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How to Choose the Best Balance Transfer Credit Card

Credit card companies desperately want the opportunity to just get a place in your wallet.  In fact, they're often willing to offer free money in the form of 0 percent interest credit cards and sign-up bonuses in hopes that they can convince you it'll be worth giving their new card a try. In addition, credit issuers know that many Americans are making a continued effort to pay down high-interest credit card debt, and one of the best ways to do that is by transferring old balances to no interest credit cards in order to pay off the debt while avoiding unnecessary interest charges. That's why you will always find a significant number of competing offers when comparing 0 percent interest credit cards online. Demand is high!

Tired of Secured Credit Cards? Take Your Credit To the Next Level

Secured credit cards are a great way to rebuild credit for those who want to avoid the higher fees and interest rates that often accompany unsecured credit cards for bad credit.  But what's the next step on the path to excellent credit after you've managed to pull your FICO scores out of the dump and into the average credit range? You really shouldn't use a secured credit card for one day longer than you absolutely must. Unfortunately, many people tend to hang onto them for way too long because they're worried about using unsecured credit again. This is a mistake and will only cost you more time and money as you work to get your credit scores back where you want them.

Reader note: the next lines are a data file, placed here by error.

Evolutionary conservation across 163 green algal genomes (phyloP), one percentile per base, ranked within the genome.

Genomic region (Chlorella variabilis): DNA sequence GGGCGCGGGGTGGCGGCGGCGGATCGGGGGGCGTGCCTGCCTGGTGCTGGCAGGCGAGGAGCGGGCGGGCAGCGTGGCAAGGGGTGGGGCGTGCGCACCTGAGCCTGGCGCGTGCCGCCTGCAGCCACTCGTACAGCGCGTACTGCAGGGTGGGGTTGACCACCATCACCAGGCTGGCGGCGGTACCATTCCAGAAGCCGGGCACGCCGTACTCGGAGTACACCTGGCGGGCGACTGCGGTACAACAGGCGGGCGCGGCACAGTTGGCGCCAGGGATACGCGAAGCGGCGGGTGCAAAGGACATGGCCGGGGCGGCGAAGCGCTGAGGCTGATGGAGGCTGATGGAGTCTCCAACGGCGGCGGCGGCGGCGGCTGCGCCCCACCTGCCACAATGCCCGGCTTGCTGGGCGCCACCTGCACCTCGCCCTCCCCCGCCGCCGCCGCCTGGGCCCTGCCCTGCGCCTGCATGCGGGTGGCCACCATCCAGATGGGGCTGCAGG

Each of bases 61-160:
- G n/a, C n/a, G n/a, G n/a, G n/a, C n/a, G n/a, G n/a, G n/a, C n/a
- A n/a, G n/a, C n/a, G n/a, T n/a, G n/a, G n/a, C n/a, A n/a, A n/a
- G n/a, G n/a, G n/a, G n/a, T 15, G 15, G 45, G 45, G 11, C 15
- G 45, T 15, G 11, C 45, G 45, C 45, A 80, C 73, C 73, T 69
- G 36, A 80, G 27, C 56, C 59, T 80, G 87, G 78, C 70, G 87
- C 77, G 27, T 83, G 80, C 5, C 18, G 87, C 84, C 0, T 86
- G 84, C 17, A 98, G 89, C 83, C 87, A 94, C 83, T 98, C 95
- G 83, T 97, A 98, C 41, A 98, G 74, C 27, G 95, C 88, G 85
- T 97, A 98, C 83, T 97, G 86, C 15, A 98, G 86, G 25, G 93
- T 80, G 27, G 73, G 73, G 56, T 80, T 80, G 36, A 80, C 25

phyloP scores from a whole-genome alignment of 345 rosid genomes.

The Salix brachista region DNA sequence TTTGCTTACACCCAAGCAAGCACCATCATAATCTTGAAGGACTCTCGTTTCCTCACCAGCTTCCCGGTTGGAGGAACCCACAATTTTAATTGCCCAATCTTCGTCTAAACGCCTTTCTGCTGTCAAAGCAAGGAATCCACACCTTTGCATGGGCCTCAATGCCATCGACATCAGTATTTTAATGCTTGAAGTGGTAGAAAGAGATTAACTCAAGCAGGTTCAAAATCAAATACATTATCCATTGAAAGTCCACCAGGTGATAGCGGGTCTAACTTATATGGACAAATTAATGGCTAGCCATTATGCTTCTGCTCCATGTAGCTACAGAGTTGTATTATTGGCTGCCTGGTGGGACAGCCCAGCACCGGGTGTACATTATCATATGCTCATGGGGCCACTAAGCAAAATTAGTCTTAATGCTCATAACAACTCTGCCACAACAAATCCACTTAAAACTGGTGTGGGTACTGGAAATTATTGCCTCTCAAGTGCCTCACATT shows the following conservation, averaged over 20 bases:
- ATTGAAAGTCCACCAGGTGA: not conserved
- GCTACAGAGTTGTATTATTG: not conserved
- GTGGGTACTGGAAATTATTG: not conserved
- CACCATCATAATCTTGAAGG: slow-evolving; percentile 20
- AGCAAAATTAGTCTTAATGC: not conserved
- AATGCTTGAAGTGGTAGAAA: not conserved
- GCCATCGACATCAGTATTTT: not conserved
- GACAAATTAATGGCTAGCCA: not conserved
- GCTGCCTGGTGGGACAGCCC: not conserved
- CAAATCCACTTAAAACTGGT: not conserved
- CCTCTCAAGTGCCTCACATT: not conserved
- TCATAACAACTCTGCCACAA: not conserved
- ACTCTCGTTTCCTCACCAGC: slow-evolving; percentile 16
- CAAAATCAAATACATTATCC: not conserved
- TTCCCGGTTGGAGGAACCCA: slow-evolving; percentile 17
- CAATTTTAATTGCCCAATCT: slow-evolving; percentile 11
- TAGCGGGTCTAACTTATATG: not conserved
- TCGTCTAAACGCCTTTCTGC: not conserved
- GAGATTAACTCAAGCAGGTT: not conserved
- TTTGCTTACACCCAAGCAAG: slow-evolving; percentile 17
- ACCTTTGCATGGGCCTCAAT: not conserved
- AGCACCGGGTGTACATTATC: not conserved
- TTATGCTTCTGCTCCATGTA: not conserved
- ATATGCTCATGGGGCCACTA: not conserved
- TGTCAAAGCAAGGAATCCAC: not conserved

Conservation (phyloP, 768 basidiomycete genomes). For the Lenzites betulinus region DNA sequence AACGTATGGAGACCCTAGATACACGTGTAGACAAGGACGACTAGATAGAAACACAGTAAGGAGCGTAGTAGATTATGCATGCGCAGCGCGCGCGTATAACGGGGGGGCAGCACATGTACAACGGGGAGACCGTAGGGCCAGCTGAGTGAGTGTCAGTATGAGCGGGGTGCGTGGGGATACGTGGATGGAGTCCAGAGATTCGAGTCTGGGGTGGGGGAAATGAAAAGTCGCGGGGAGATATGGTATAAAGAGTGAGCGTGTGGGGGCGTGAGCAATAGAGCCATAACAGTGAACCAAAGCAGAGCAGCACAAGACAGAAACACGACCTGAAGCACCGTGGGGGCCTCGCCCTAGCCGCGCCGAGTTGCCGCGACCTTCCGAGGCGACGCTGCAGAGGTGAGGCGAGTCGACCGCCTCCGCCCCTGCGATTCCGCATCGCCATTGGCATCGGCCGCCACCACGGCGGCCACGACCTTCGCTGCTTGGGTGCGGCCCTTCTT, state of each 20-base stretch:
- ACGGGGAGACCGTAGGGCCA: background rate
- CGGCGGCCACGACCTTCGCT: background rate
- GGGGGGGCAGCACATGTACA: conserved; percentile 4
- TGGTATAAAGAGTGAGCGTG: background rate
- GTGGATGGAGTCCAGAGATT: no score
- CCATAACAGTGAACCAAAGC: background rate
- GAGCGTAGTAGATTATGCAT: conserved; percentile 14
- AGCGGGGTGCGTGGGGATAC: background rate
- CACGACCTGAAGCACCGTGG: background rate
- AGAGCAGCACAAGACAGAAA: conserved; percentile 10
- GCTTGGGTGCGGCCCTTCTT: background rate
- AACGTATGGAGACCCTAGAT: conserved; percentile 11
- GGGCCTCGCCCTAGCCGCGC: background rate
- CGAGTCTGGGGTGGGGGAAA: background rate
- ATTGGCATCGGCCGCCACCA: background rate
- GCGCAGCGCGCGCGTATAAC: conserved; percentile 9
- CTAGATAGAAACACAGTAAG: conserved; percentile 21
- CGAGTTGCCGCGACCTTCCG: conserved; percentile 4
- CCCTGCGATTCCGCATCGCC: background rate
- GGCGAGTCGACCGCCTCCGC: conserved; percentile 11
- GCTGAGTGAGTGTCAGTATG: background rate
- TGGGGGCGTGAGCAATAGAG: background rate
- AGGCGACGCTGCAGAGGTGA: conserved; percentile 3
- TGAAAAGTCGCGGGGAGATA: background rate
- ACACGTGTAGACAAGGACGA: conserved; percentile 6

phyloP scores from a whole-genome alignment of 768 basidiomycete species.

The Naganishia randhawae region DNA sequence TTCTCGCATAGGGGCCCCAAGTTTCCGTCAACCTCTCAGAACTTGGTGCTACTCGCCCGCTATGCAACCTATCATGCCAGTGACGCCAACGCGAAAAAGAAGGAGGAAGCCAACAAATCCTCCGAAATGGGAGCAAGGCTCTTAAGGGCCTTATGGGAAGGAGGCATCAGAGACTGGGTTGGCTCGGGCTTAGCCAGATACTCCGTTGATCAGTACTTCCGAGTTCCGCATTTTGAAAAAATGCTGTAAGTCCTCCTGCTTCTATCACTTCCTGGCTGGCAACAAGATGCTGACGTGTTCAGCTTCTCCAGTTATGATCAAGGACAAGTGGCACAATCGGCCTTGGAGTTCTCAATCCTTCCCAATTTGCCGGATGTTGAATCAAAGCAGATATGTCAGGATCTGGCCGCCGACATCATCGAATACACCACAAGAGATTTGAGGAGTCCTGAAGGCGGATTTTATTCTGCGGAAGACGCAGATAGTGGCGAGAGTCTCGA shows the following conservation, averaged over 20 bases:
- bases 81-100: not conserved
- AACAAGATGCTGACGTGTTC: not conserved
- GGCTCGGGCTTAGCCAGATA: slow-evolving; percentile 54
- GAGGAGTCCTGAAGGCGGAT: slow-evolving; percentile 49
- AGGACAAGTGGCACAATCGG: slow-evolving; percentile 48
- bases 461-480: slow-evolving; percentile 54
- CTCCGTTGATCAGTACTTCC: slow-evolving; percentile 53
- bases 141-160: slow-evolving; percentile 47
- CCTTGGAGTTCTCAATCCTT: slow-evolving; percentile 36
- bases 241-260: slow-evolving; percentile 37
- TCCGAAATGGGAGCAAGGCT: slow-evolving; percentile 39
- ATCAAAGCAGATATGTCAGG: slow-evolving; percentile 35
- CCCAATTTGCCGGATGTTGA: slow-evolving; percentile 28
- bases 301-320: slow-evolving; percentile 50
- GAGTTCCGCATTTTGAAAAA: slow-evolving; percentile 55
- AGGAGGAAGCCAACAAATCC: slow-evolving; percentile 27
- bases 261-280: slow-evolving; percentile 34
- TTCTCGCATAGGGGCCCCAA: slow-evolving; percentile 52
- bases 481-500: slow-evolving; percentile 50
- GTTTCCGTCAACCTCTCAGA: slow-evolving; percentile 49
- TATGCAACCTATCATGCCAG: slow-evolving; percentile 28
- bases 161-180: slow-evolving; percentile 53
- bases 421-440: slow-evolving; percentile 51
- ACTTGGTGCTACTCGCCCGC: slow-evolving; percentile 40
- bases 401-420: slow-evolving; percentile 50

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Is Credit Card Approval Ever Certain?

The time has come to ditch the old debit card and add a new rewards credit card to your wallet, but how can you be certain you'll get approved for the card you want? Is it even worth your time to fill out the application? I get these questions quite often from readers, and the answer is a simple one. There's absolutely no way to know. However, you can certainly improve your chances of getting a big thumbs up from the credit card company by making sure you know where your FICO credit scores stand before completing a card application. Once you pull your FICO scores and determine where you fall in the bad, fair, good or excellent credit range, you can then make a better decision regarding which credit card offers would be the best fit for your credit profile. Unfortunately, you're not entitled to free FICO scores each year like you are free credit reports, so you may have to settle for an estimate from a site like as CreditKarma if you're not willing to shell out cash for your scores.

Ask Creditnet: How to Help My Child Rebuild Credit

Dear Creditnet: My college-age son had good credit, but then he got sick and was unable to work for a long time. He got behind on all of his obligations, so my husband and I are attempting to help get him back on track and rebuild his credit. We would like him to have a credit card in his name that we will be responsible for paying, but we're not sure what kind of card he could get approved for with bad credit. We would rather not co-sign unless it's absolutely necessary. What do you suggest? - Mary B. from CT

Tax Form 1099-C: IRS Implications of Charged-Off Credit Cards